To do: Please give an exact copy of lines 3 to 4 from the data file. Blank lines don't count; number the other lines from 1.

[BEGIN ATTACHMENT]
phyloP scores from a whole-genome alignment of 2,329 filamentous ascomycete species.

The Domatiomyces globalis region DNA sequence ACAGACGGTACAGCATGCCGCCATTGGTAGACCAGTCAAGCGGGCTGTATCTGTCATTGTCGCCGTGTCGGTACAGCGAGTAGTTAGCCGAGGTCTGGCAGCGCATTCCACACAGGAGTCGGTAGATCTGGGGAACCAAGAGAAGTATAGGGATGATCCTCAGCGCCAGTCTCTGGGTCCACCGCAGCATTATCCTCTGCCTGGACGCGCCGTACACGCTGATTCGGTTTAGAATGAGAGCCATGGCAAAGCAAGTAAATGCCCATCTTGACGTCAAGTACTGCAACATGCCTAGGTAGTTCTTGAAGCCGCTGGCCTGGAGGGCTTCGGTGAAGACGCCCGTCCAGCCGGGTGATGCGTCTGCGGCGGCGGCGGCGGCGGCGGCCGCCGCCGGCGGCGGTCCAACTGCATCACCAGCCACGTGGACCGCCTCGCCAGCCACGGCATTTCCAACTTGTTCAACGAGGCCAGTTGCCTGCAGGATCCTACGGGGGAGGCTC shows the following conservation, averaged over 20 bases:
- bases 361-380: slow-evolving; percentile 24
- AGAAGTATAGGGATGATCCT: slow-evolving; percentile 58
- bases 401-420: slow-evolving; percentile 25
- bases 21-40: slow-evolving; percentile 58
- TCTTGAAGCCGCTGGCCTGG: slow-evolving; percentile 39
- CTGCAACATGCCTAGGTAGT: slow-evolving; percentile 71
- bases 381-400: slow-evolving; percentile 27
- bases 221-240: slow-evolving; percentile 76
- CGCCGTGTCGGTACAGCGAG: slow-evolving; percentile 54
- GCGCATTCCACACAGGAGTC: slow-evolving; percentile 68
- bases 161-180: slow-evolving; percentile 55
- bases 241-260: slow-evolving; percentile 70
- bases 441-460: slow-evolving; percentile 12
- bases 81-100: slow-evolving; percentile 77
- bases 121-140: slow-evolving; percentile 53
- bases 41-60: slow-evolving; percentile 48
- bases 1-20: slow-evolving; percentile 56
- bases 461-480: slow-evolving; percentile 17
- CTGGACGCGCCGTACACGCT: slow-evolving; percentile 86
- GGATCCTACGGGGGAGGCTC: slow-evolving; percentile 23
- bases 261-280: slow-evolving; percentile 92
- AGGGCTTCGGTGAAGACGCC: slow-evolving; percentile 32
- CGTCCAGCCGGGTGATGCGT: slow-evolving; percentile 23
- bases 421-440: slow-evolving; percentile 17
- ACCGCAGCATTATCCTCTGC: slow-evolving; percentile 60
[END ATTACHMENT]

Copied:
- bases 361-380: slow-evolving; percentile 24
- AGAAGTATAGGGATGATCCT: slow-evolving; percentile 58